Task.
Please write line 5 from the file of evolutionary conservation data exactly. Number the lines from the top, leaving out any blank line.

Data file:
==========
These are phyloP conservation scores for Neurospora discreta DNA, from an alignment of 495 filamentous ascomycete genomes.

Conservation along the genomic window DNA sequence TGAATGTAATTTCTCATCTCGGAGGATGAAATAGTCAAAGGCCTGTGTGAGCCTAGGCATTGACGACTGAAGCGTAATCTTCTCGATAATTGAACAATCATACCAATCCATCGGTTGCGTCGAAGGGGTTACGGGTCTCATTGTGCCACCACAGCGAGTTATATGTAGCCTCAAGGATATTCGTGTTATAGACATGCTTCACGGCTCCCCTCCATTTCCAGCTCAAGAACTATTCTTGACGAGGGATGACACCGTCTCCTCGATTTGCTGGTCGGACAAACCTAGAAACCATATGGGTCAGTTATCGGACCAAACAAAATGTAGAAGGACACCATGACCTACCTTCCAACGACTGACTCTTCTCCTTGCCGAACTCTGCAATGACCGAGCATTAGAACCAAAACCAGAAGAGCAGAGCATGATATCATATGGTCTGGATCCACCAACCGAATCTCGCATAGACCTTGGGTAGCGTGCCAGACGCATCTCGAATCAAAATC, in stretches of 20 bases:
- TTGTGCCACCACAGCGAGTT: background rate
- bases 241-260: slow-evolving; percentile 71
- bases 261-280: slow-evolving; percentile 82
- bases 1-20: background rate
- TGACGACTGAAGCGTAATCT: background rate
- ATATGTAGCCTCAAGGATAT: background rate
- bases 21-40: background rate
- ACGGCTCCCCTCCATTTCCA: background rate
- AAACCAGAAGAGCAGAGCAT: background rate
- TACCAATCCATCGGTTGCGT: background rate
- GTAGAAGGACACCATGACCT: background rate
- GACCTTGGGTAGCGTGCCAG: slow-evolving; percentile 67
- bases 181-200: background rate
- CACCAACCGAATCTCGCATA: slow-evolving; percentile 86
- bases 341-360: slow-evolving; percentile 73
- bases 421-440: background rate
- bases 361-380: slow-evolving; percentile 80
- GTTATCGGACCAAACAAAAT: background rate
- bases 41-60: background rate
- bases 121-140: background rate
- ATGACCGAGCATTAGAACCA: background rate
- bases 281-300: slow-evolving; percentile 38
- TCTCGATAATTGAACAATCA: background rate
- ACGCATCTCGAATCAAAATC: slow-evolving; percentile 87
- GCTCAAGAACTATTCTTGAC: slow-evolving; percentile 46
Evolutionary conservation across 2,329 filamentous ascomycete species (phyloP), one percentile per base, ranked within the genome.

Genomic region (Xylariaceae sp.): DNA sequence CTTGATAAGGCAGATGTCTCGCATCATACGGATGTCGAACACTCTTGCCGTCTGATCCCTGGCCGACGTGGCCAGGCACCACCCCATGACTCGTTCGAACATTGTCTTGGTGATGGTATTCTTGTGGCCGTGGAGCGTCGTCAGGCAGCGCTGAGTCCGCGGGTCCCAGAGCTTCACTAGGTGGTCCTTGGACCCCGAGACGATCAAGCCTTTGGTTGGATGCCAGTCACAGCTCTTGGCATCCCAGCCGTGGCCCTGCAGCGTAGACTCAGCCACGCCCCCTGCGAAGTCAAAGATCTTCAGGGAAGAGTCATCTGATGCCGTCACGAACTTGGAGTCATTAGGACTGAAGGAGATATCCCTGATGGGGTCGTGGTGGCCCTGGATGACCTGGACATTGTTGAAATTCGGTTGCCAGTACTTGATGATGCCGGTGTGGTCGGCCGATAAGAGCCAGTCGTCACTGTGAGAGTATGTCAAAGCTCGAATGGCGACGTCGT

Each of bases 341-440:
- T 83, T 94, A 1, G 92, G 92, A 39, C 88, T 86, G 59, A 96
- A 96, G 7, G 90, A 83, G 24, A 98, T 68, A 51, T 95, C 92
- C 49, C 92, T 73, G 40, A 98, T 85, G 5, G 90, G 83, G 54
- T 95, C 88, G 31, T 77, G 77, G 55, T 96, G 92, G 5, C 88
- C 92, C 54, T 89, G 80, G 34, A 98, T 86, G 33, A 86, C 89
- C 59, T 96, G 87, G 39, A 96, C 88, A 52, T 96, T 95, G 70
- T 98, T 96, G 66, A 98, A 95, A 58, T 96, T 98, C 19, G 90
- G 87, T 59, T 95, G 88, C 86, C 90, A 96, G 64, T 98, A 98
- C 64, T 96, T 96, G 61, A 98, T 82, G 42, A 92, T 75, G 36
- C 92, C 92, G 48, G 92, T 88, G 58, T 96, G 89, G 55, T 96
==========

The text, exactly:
- bases 261-280: slow-evolving; percentile 82